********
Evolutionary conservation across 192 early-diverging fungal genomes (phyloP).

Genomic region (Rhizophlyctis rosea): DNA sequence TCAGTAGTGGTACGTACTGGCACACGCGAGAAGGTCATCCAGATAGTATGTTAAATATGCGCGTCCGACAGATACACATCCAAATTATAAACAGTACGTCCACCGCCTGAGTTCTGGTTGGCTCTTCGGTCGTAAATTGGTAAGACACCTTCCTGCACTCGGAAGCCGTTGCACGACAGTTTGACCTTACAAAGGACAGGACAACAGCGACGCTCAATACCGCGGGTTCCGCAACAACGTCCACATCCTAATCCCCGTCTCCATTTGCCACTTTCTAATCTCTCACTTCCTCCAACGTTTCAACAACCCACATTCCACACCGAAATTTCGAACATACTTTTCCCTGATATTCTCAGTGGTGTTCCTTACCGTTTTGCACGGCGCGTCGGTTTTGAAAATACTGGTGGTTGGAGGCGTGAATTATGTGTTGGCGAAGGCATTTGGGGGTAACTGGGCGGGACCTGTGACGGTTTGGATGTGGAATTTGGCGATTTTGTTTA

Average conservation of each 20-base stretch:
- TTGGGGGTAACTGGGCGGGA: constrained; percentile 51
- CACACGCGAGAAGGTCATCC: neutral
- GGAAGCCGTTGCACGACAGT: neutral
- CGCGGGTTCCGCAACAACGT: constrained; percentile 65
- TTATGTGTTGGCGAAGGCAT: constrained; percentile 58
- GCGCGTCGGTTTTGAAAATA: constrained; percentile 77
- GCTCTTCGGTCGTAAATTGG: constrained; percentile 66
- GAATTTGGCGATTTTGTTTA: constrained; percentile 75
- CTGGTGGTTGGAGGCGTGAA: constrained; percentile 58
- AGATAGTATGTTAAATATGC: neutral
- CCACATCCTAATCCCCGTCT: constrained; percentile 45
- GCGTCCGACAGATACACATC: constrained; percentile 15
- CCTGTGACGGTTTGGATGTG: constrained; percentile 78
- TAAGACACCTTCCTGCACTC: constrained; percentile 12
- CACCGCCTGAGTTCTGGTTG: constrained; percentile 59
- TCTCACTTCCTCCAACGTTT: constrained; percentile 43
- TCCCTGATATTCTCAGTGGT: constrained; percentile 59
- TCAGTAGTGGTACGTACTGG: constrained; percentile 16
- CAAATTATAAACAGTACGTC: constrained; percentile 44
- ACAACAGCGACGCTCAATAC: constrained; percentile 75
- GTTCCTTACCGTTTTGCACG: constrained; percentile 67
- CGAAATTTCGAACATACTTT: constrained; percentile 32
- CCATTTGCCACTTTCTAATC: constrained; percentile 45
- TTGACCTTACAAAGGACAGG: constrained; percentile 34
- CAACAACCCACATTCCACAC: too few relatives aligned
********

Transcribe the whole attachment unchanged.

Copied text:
Evolutionary conservation across 192 early-diverging fungal genomes (phyloP).

Genomic region (Rhizophlyctis rosea): DNA sequence TCAGTAGTGGTACGTACTGGCACACGCGAGAAGGTCATCCAGATAGTATGTTAAATATGCGCGTCCGACAGATACACATCCAAATTATAAACAGTACGTCCACCGCCTGAGTTCTGGTTGGCTCTTCGGTCGTAAATTGGTAAGACACCTTCCTGCACTCGGAAGCCGTTGCACGACAGTTTGACCTTACAAAGGACAGGACAACAGCGACGCTCAATACCGCGGGTTCCGCAACAACGTCCACATCCTAATCCCCGTCTCCATTTGCCACTTTCTAATCTCTCACTTCCTCCAACGTTTCAACAACCCACATTCCACACCGAAATTTCGAACATACTTTTCCCTGATATTCTCAGTGGTGTTCCTTACCGTTTTGCACGGCGCGTCGGTTTTGAAAATACTGGTGGTTGGAGGCGTGAATTATGTGTTGGCGAAGGCATTTGGGGGTAACTGGGCGGGACCTGTGACGGTTTGGATGTGGAATTTGGCGATTTTGTTTA

Average conservation of each 20-base stretch:
- TTGGGGGTAACTGGGCGGGA: constrained; percentile 51
- CACACGCGAGAAGGTCATCC: neutral
- GGAAGCCGTTGCACGACAGT: neutral
- CGCGGGTTCCGCAACAACGT: constrained; percentile 65
- TTATGTGTTGGCGAAGGCAT: constrained; percentile 58
- GCGCGTCGGTTTTGAAAATA: constrained; percentile 77
- GCTCTTCGGTCGTAAATTGG: constrained; percentile 66
- GAATTTGGCGATTTTGTTTA: constrained; percentile 75
- CTGGTGGTTGGAGGCGTGAA: constrained; percentile 58
- AGATAGTATGTTAAATATGC: neutral
- CCACATCCTAATCCCCGTCT: constrained; percentile 45
- GCGTCCGACAGATACACATC: constrained; percentile 15
- CCTGTGACGGTTTGGATGTG: constrained; percentile 78
- TAAGACACCTTCCTGCACTC: constrained; percentile 12
- CACCGCCTGAGTTCTGGTTG: constrained; percentile 59
- TCTCACTTCCTCCAACGTTT: constrained; percentile 43
- TCCCTGATATTCTCAGTGGT: constrained; percentile 59
- TCAGTAGTGGTACGTACTGG: constrained; percentile 16
- CAAATTATAAACAGTACGTC: constrained; percentile 44
- ACAACAGCGACGCTCAATAC: constrained; percentile 75
- GTTCCTTACCGTTTTGCACG: constrained; percentile 67
- CGAAATTTCGAACATACTTT: constrained; percentile 32
- CCATTTGCCACTTTCTAATC: constrained; percentile 45
- TTGACCTTACAAAGGACAGG: constrained; percentile 34
- CAACAACCCACATTCCACAC: too few relatives aligned